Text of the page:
WISDOM has launched the “Unlock the Vote” campaign to restore voting rights to people when they return from incarceration. Incarcerated people never lose the right to vote in states like Vermont and Maine: that should be the case here as well!
A huge majority of those formerly incarcerated are people of color. Why do we want people to vote?
• Voting helps people feel a sense of ownership over their community, helping to reduce recidivism.
• People on probation and parole pay taxes and live within our communities and therefore should have a say in how those communities operate.
• Voting is part of democracy, and a true democracy includes all of its people.
Watch for information on local events that WISDOM and EXPO are planning around the area to promote the Unlock the Vote campaign. You can find more information at www.wisdomwisconsin.org
The Joint Finance Committee (JFC) has introduced at least two measures into the proposed state budget that need to be watched because they provide a little bit of funding “in anticipation” of projects down the road. Once we’ve spent money on a “study”, it creates a rationale for going forward with a questionable project.
One such measure is $5 million that has been slipped into the Capital Budget to purchase land and to make improvements in anticipation of a new prison to be built in Brown County. This is an expenditure that neither the Governor nor the Department of Corrections requested; it is a terrible idea.
WISDOM agrees with those who say we should have a goal of closing the Green Bay Correctional Institution (GBCI) within the next 4 or 5 years, and sooner if possible. If the state follows through on supporting a renewed Parole Commission, on looking for ways to reduce crimeless revocations, and on increasing investment in Treatment Alternatives and Diversions (TAD), the prison population will be reduced sufficiently so that there will be no need to replace GBCI.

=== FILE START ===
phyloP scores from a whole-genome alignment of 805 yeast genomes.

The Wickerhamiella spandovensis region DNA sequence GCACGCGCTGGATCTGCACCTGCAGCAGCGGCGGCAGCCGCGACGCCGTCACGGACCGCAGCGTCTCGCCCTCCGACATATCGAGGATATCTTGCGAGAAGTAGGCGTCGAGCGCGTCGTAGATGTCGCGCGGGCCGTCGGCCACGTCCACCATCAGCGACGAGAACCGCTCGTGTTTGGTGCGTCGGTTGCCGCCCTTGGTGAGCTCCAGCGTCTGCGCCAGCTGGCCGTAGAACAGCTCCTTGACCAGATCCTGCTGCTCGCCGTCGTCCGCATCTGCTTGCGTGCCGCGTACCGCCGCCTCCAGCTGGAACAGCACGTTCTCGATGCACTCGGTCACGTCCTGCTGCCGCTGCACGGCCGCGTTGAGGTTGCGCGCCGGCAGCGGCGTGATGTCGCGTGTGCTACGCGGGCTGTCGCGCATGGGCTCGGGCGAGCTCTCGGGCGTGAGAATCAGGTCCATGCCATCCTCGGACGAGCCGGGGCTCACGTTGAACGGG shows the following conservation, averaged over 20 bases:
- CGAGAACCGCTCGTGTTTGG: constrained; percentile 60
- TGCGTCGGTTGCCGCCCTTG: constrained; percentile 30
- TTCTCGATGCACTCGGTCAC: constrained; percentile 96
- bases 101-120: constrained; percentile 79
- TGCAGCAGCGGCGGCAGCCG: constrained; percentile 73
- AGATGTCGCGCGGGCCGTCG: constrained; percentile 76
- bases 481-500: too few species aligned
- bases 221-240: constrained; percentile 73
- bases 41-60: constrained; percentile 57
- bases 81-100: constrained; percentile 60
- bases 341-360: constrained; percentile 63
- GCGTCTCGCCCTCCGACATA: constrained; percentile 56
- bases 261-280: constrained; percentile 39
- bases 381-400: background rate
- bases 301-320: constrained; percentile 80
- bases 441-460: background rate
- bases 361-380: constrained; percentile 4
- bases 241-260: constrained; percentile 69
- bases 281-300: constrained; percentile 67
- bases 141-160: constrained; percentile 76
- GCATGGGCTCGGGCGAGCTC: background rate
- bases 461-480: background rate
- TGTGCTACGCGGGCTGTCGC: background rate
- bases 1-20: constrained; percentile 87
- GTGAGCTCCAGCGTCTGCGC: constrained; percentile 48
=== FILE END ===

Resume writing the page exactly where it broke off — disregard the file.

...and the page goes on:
The second such measure in the budget passed by JFC includes $20 million to keep alive/restart the I-94 East-West expansion that Gov. Walker canceled in 2017. Throughout the I-94 East-West project’s years-long public input process, thousands of Milwaukeeans and Wisconsinites urged decision-makers to reject this highway expansion. They called on the Wisconsin Department of Transportation to instead fix the Interstate without adding lanes and to invest in local road repairs and public transit alternatives.
An increasing number of Wisconsinites rely on public transportation to connect to work, school, the doctor’s office, and social activities in their communities. JFC made a significant cut to the public transit investment proposed in Governor Evers’ executive budget. They should shift the $20 million currently earmarked for expanding I-94 to make up for this cut.
For more information, contact Barbara Pfarr.